One of the top tourist sites in Paris is the Catacombs underground tour. By way of background, hundreds of years ago, in order to access stone for building, scores of tunnels were dug under the city. Then, a couple of hundred years later, when the city wanted to recover land that had been used for cemeteries, they needed to relocate several million bones. Someone suggested putting the bones into the abandoned tunnels and caverns, which they did. Et voila. Today, it’s possible to visit this bizarre and creepy place.
In fact, every day hundreds of tourists take the tour. You go underground in one place, and pop up a few blocks away 40-50 minutes later. The cost is 10 euros for adults and free for kids, and I’d say they can put 200+ people an hour through the place. With no operating costs other than electricity for lights, 3 staff at the entrance, 2 at the exit, and maybe 10 more underground, this must be a huge money maker for the city.
Having said that, every visitor to Paris has heard the lineups are legendary. We almost didn’t go because I had read online that people often wait in a slow moving line for 2-3 hours to get in. This inevitably means that, in addition to the people who actually take the tour each day, there must be hundreds more who are scared off by the horror stories they’ve heard.
So what do the Paris authorities do? They maintain their hours of 10 am to 7 pm.
When we arrived at 8:35, there was already 50 people in line. (I know, I know, we’re crazy, but George said this was the one thing he most wanted to see in Paris.) By 10 am, there must have been 500 people lined up around the block. The staff were there about 9:30, but we all waited, and waited, and waited. With an attitude that would have made Soviet authorities proud, the man at the door held back all these people (waving 10 euro notes) until the official opening time. Then, believe it or not, the admission clerk got into a big argument with the third person in line, and everything ground to a halt. No kidding - we all stood there waiting another 10 minutes for that to finish.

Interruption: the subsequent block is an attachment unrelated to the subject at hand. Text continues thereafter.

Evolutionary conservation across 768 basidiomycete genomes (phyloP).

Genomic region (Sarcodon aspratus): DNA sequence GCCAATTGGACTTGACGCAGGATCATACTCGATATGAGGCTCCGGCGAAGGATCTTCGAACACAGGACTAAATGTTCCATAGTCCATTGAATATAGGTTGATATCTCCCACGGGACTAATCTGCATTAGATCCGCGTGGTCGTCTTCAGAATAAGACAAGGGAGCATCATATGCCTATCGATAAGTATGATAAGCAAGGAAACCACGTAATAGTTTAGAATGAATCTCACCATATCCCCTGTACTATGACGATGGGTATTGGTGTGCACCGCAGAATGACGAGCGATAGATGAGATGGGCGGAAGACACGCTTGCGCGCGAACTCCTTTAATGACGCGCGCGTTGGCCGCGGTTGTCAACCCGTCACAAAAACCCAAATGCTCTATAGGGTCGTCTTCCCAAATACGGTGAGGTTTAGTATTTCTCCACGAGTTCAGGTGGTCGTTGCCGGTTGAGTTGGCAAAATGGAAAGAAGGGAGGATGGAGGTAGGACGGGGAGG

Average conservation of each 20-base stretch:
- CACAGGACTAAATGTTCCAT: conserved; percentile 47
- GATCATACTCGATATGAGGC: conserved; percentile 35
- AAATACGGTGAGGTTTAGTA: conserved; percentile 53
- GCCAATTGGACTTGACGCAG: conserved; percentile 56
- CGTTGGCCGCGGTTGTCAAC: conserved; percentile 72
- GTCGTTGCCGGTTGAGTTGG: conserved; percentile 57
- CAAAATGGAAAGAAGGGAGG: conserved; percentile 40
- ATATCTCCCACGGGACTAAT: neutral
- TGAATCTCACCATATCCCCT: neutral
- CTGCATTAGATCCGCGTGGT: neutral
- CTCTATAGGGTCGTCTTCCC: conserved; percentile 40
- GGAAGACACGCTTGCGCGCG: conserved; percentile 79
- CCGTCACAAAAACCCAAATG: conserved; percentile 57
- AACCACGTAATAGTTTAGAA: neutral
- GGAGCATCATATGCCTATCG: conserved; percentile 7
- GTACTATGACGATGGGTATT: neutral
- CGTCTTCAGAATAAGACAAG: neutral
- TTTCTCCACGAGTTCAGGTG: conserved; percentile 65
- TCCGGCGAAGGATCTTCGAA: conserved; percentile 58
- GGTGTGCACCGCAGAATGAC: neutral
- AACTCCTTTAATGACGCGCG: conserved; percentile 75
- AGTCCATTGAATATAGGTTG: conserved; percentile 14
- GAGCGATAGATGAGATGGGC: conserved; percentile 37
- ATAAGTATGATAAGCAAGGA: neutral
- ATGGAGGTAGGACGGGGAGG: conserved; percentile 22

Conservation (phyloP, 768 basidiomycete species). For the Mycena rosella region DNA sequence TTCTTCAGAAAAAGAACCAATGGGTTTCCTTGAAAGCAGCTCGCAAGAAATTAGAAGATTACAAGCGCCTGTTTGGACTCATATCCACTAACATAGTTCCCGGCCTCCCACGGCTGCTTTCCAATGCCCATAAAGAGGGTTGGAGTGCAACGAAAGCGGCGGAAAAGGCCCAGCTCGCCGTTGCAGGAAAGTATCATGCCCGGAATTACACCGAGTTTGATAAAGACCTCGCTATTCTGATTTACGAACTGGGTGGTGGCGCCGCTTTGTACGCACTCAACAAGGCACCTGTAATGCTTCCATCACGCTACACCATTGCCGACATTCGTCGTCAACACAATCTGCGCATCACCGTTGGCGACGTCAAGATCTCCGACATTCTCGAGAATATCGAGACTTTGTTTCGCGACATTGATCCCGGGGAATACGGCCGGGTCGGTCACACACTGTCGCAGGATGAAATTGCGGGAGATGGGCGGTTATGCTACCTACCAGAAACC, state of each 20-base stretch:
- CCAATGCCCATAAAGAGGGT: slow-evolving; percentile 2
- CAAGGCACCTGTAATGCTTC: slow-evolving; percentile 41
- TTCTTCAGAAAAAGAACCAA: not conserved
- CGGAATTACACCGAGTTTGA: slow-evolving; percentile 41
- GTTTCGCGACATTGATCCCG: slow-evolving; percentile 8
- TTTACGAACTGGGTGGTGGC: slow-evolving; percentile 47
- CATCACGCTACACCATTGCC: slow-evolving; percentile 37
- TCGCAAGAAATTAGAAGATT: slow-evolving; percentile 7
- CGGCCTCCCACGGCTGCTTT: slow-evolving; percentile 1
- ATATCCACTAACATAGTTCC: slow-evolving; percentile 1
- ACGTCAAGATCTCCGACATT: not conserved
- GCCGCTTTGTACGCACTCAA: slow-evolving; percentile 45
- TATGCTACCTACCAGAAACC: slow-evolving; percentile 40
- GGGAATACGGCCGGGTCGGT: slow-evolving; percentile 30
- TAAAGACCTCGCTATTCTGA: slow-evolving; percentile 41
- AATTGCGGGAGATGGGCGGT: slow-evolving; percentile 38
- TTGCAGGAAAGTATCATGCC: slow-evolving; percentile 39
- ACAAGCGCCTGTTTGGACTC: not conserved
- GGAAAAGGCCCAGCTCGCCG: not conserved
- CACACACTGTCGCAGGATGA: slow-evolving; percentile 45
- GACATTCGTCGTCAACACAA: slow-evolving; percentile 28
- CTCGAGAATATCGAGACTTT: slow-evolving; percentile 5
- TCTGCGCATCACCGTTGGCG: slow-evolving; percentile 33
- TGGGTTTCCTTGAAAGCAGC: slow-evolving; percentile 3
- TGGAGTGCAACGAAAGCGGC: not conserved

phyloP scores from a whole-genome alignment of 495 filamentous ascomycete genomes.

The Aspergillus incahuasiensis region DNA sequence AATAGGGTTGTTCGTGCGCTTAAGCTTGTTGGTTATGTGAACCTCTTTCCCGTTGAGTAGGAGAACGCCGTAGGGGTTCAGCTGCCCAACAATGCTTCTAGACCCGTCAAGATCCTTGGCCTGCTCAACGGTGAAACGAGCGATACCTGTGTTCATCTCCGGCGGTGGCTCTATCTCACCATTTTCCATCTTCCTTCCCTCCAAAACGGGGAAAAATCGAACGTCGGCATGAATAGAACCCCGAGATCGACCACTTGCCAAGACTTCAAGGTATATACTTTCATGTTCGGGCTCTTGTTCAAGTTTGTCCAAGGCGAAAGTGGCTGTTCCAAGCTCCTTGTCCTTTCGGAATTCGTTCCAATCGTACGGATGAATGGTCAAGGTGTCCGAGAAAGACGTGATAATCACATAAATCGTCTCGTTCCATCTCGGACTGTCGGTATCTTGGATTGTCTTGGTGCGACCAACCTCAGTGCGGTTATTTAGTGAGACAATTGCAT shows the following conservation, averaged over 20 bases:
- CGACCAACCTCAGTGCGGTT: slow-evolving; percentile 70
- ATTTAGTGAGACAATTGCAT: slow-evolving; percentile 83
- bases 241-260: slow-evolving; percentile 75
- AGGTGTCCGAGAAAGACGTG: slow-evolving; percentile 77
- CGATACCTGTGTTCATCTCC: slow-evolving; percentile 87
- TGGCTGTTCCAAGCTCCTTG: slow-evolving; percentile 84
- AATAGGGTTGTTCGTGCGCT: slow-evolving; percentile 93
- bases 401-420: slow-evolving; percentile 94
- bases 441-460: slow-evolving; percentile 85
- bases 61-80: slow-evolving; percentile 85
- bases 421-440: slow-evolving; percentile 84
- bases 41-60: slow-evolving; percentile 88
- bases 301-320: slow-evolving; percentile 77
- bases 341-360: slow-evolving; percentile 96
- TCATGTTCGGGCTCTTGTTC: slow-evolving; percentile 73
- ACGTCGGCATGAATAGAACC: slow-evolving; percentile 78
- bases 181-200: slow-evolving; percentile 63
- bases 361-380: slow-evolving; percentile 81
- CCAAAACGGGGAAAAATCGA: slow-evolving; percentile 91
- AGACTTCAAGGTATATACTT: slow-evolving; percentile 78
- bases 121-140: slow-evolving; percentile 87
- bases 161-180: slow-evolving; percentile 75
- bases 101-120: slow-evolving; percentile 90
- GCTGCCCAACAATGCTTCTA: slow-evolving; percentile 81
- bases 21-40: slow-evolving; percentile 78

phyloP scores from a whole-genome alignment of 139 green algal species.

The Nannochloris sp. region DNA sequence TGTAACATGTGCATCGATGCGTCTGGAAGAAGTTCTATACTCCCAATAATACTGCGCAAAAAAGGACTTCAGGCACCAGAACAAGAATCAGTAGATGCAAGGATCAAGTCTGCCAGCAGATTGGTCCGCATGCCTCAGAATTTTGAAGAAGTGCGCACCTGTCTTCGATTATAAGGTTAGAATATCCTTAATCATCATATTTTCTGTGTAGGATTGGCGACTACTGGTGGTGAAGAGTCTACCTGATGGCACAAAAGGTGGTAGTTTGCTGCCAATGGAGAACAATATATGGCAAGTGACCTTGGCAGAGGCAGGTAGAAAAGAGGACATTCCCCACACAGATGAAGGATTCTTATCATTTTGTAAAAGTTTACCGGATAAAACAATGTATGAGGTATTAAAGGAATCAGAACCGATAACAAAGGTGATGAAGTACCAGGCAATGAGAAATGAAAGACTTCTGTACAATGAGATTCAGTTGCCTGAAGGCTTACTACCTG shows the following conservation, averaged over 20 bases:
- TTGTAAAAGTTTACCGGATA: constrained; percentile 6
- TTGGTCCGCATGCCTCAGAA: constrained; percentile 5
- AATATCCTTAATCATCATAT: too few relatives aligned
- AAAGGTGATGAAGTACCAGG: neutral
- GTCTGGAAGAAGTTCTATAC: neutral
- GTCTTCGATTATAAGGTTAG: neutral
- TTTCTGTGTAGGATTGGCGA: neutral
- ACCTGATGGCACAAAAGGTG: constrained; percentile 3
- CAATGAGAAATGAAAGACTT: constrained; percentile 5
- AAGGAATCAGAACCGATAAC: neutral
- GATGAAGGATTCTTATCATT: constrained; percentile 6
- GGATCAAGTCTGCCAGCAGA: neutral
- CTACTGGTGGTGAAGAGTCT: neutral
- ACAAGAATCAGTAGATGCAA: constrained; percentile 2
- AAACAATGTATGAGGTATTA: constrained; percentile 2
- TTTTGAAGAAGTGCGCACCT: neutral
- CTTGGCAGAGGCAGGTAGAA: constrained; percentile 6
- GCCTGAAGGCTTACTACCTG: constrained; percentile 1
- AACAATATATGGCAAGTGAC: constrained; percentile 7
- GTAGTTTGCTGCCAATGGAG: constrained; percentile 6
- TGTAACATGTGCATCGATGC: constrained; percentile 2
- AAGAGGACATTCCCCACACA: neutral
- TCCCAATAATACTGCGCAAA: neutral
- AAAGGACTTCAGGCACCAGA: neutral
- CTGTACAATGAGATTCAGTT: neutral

Here’s my point. Why don’t they open at 7 am and stay open until midnight? By creating a second shift (even if it’s only for 3 or 4 months in the busy season) they could instantly create another 10 or 15 jobs for students and generate thousands in revenue for the city each day. If this had been the case, we would have been happy to visit early in the morning, and I'm sure many of our zombie-obsessed youth would gladly visit this mass graveyard at midnight!
Only a bureaucracy would create a system that forces hundreds of tourists to needlessly stand in line for hours (instead of spending money elsewhere in the city), convince others to skip a sight they’d like to see, avoid creating summer jobs for students, and miss out on millions in revenue every year - a classic lose, lose, lose, lose situation.
Anyway, that's my rant. I feel better now.